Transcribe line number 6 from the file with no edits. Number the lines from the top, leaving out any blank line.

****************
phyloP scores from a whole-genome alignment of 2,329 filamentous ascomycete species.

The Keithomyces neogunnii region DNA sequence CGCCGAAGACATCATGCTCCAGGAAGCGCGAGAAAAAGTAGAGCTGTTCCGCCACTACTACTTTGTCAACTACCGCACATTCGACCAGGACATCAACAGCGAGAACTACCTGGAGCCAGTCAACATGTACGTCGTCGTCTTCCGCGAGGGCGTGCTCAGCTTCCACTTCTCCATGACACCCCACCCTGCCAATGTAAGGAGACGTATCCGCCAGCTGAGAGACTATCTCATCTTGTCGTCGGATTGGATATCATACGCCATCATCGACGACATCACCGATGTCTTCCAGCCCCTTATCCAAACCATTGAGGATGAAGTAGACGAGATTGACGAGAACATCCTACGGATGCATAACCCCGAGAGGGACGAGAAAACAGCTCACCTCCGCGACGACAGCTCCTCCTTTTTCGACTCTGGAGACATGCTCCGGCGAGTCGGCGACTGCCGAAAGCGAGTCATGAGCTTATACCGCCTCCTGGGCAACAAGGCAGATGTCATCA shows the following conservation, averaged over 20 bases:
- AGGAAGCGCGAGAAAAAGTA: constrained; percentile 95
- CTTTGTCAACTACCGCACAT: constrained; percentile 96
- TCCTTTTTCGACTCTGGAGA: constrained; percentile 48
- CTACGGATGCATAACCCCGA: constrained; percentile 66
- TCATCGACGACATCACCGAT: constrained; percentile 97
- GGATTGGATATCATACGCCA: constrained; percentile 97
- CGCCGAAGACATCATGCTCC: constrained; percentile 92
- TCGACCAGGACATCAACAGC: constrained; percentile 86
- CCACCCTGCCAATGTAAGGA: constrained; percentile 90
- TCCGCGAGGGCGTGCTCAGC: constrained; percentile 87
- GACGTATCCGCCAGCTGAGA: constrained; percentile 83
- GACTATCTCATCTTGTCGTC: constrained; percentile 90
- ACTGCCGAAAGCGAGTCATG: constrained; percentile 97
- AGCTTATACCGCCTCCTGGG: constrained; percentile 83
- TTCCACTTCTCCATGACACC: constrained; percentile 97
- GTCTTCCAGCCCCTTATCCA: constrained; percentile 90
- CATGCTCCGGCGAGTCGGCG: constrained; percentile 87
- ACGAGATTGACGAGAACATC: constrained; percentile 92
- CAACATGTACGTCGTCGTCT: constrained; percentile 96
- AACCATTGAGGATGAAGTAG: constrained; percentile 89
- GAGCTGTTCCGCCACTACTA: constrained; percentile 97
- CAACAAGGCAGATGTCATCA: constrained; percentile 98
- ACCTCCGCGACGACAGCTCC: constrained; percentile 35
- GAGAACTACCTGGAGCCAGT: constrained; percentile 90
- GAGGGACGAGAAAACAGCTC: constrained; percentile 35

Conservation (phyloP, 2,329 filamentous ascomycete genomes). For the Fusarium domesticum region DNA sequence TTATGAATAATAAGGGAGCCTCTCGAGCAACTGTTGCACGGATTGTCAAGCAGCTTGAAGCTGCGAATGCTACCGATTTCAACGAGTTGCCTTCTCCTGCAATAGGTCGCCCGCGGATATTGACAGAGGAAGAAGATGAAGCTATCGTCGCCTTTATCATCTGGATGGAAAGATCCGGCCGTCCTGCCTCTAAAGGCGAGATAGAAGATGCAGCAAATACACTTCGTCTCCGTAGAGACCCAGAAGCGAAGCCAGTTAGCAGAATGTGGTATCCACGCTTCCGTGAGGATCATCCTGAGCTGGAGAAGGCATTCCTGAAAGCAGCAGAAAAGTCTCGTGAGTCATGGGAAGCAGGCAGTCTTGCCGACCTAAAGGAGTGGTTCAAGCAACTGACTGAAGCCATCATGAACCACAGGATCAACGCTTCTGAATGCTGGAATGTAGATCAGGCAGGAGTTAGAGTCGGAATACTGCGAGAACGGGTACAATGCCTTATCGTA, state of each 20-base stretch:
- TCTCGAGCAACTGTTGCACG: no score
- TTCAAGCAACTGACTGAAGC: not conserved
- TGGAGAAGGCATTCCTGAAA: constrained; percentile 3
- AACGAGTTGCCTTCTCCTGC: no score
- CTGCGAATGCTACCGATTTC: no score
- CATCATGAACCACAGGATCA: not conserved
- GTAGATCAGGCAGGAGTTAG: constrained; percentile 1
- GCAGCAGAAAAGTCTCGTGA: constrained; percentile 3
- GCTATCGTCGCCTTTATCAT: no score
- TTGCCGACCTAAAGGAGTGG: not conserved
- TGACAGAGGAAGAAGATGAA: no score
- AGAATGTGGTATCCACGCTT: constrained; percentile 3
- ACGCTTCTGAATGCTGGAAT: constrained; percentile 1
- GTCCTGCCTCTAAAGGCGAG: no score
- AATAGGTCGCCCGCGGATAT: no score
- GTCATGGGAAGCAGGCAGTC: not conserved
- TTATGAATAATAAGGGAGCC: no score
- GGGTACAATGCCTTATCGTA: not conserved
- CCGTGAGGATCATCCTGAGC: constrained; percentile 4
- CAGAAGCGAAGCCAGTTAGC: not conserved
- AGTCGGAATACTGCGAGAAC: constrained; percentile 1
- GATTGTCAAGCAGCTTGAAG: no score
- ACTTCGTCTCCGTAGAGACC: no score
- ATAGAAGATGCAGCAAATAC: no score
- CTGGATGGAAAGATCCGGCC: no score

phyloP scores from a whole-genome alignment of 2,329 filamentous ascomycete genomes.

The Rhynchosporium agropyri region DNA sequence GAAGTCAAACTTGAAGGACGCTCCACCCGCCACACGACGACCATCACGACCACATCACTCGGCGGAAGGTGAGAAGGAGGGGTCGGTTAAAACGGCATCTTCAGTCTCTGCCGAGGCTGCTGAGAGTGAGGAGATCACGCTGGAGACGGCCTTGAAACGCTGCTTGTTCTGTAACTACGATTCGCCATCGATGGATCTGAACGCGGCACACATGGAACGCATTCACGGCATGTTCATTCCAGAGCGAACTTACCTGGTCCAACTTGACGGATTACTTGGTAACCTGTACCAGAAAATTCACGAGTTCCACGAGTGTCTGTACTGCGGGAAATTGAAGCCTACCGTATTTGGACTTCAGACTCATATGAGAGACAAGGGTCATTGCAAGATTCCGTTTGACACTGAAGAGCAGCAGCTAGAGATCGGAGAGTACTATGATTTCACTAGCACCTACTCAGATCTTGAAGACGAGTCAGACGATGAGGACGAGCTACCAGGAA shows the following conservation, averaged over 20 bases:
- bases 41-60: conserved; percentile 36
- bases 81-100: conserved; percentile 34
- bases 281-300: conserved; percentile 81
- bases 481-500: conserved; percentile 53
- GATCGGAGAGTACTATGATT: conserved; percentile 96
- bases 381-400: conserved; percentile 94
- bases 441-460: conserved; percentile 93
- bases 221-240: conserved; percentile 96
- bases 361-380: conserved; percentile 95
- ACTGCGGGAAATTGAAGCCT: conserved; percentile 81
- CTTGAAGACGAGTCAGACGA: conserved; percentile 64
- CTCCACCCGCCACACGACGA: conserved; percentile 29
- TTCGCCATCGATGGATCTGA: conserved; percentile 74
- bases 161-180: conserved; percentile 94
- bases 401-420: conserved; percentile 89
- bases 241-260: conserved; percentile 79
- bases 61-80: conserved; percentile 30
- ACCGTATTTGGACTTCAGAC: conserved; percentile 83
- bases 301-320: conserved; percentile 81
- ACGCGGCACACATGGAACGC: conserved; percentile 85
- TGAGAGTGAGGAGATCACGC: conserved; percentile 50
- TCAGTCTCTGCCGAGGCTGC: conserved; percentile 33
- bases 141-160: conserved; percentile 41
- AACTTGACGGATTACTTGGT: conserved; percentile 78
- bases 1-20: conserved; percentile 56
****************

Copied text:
- CTACGGATGCATAACCCCGA: constrained; percentile 66